I think this is a respectful question. I do not ask them what their parents want them to change your what they think God wants them to do. I asked them what they want. It is an important differentiating question. “What do you actually want?”

Most people come to counselling hoping to make a change. Perhaps the person wants a better relationship with an adult child. Or someone else is hoping to reduce anxiety in social situations. And perhaps, in a more nebulous way, someone would like to connect to an inner spiritual self. All of this involves some sort of change — a change of behaviour, a change of perspective, change of tone.

A few days ago, I was meeting online with a couple who wrote in their Intake Form that they wanted to build their emotional intimacy. For the first 10 minutes or so they blamed each other for their shared inadequacies, which were many. I did not see a desire or intent to change personally but to coerce the other. I asked them, “What would they like to change reasonably and measurably?” Confused, they stopped blaming, looked at each other and began to think. Perhaps the pragmatism of the question dumbfounded them.

The second question follows logically: “What are you willing to do to make this change happen?” This question is as pragmatic as the first. Change happens in time increments. Everyone has 168 hours in the week and some of those hours should be directed towards intended change. For couples, we might recommend a “10/10” and you can read about that here. Developing intimacy (at least at the beginning) is going to take 20 minutes a day or 140 minutes for a week. That is probably more intimacy than any most couples experience in a year. (By the way, the couple described above has done the 10/10 for a couple of weeks now. They are initiating the change that they claimed to want.)

The third question is a bit of a surprise: “How might you sabotage yourself?” This is about the predictable ways in which we spoil our future. We all have “adaptations” to the hard work of change. A client friend wants to learn to improve his performance at work. He knows he has the capacity for leadership, and he dreams of success. The problem is, he can never get around to answer question 2, “What are you willing to do?” Avoidance, forgetfulness, carelessness, un-planfulness (not really a word but you get the point), busyness are some of his adaptations. You might call them “excuses” but I think of them as “sabotages.”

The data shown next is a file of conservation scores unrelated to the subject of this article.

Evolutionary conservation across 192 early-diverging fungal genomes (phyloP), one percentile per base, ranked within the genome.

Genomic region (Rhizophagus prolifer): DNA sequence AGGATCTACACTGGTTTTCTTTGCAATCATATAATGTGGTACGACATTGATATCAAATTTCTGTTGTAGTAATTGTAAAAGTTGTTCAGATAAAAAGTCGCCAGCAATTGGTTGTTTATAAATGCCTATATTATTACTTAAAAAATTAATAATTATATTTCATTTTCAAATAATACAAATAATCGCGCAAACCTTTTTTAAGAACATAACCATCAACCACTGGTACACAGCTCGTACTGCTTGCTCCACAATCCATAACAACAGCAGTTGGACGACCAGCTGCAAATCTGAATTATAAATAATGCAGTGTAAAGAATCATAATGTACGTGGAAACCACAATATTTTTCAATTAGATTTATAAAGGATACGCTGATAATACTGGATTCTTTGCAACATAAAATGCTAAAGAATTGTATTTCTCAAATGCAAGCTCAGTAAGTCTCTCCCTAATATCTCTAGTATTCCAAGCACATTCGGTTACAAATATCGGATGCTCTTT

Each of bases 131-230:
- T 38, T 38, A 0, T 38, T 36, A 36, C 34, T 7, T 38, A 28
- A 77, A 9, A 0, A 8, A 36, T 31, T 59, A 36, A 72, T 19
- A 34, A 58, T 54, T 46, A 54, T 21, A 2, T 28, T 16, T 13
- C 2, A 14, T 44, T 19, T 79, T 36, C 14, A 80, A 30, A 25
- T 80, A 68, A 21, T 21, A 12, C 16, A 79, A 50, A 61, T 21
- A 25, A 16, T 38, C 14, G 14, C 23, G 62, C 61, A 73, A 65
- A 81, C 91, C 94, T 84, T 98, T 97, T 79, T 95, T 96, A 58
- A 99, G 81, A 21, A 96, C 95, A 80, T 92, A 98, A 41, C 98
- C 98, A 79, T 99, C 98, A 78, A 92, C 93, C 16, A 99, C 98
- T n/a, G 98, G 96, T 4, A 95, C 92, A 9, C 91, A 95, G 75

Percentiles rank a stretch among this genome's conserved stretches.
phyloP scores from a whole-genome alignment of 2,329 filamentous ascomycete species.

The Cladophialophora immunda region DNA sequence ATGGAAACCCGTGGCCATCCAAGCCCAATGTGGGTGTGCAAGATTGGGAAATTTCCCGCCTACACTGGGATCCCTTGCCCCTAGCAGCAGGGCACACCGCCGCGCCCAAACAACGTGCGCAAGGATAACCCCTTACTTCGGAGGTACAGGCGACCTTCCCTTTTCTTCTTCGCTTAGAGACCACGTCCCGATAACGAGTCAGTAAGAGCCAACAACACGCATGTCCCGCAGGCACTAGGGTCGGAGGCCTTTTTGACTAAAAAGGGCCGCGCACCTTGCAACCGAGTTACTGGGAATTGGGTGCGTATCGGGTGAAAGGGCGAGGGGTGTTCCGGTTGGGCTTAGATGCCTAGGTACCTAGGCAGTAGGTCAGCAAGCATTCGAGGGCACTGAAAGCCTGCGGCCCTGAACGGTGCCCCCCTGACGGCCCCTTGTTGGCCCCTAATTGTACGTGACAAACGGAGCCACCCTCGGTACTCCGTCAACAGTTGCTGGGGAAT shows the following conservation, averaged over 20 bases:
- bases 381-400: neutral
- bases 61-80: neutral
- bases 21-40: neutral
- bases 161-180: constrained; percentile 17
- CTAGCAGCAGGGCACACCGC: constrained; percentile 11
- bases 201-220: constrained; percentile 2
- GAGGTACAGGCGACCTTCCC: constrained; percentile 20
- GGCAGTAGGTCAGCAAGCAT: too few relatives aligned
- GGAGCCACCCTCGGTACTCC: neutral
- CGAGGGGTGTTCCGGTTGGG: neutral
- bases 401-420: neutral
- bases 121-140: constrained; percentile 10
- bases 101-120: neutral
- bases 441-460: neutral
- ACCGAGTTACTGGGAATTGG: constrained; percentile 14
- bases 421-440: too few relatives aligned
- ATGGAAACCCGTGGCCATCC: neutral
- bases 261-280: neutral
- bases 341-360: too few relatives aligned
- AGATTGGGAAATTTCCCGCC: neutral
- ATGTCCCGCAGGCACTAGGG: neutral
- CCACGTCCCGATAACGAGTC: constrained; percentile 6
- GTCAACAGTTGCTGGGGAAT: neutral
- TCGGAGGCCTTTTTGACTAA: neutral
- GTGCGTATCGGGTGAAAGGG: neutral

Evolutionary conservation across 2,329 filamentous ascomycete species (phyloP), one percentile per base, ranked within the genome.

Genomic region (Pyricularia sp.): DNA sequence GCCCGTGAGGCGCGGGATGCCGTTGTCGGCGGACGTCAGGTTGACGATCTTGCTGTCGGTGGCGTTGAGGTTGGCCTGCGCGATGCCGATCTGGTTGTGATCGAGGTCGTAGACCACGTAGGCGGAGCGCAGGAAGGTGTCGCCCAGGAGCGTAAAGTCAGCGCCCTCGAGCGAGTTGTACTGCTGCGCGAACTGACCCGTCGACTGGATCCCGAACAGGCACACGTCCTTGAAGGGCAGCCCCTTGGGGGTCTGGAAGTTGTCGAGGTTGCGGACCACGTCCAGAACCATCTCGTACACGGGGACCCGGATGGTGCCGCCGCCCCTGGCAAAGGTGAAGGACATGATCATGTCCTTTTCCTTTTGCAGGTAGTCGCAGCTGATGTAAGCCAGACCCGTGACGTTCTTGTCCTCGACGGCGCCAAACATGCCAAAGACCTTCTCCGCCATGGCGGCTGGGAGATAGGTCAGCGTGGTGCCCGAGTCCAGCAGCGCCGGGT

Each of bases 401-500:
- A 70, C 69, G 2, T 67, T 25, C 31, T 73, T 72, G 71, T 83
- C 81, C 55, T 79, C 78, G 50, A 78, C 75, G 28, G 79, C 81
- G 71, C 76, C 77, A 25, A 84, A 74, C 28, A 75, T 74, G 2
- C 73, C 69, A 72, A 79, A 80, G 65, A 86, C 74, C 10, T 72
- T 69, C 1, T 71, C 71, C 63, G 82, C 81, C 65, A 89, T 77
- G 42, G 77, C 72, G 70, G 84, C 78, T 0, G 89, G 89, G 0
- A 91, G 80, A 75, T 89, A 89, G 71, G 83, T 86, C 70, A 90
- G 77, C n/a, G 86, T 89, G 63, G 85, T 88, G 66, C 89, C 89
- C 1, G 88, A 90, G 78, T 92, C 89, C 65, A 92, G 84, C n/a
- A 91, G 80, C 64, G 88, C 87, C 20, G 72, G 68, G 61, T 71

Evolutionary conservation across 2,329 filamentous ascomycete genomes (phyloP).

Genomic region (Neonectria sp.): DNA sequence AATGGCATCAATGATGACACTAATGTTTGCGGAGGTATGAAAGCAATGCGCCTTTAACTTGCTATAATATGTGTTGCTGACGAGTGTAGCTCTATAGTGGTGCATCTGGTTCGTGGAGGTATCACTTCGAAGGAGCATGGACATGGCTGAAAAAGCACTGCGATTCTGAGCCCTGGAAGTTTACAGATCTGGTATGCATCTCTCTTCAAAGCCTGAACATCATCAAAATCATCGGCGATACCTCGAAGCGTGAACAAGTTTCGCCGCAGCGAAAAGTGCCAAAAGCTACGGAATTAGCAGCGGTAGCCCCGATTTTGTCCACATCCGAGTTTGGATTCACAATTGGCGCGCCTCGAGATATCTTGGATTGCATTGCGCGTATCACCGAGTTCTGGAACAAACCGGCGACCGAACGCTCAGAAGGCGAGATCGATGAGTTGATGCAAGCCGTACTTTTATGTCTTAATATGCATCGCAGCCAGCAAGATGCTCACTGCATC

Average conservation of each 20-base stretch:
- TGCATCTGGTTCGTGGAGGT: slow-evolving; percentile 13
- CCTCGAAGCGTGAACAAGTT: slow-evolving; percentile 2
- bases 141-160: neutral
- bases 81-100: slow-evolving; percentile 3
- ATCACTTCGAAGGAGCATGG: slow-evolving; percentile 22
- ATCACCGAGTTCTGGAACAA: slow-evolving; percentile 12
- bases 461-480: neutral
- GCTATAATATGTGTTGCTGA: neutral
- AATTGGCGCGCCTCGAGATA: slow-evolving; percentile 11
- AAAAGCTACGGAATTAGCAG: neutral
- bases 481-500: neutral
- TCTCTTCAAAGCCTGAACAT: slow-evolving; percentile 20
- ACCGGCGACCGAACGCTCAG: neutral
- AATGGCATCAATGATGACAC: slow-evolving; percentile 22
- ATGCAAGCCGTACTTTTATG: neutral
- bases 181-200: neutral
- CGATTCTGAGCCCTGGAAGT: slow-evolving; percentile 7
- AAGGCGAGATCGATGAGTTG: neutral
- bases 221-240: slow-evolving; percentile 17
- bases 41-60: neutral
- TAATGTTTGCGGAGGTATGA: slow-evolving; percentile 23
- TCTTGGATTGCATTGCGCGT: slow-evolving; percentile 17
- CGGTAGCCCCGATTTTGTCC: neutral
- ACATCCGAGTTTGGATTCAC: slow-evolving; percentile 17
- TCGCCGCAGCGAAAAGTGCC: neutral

These are what I think of as first-order questions of therapy and change. Without wresting and responding to these issues, no therapy is done. So what do you want to change? Or, “What do you want to work on today?

If you want to read a bit more on these questions, here is an outline from our Tools section. It is called “Contract for Change.”

[Any comments or questions are welcome. Please contact us at life@theducklows.ca]

Q — What do you want to work on today?

What do you want to work on today?

This is a frustrating question for many of my client friends, though they hear it most every appointment with me. Some deflect the question and talk about the events they have experienced since they have seen me last. Some ask me outright, “don’t you know me well enough by now?” Others look at me with a placid glaze hoping that I will answer my own question, which I sometimes do, especially later in the day.

My clients are smart. They are intuitive. And manipulative.

Some want me to set the agenda — many people find it easier to follow than to lead, or maybe they are worried about making a mistake. Some of my client friends think that I am the omnicompetent professional and that I should be able to tell them what it is that they should work on. Some people must simply think that I can’t think of a better opening gambit.

Here is what the question means to me and why I have used it for 40 years.

  • The question is addressed to you, the one sitting in front of me. It is not about what someone else wants you to work on, or why someone else wants you to visit with me. The session is entirely about you.
  • It is about wants, not the oughts – shoulds – musts you carry around in your head. It is not so much about what you need to do or what someone else thinks you need to do. The responsibility is yours to figure out what you want.
  • It is not about sharing or chatting or being a sounding board. It is about mutual work towards a particular goal decided by you.
  • It is about today. It is not about tomorrow or yesterday or some time far, far away. It is not about your genogram history, though that is relevant. It is about right now and how that fits into the continuity of your life.
  • Also, it is an important question to me when I go for help. It assumes that I am responsible for myself. I like that. Maybe it’s a compliment.

So that is why I ask this quite predictable question. And while I am asking it, I am watching you and thinking. I want to see what efforts you will make to manage me. I want to see if you will avoid work by talking about the past or projecting to the future. I listen for your subjunctive tense [“well I would’ve done that if…”]. I wonder if you will start in blaming your partner, or your trauma, or your family of origin.

I listen to what you want to work on and what you want from me so that we can work together in the complicated narrative of your life.

See you next time.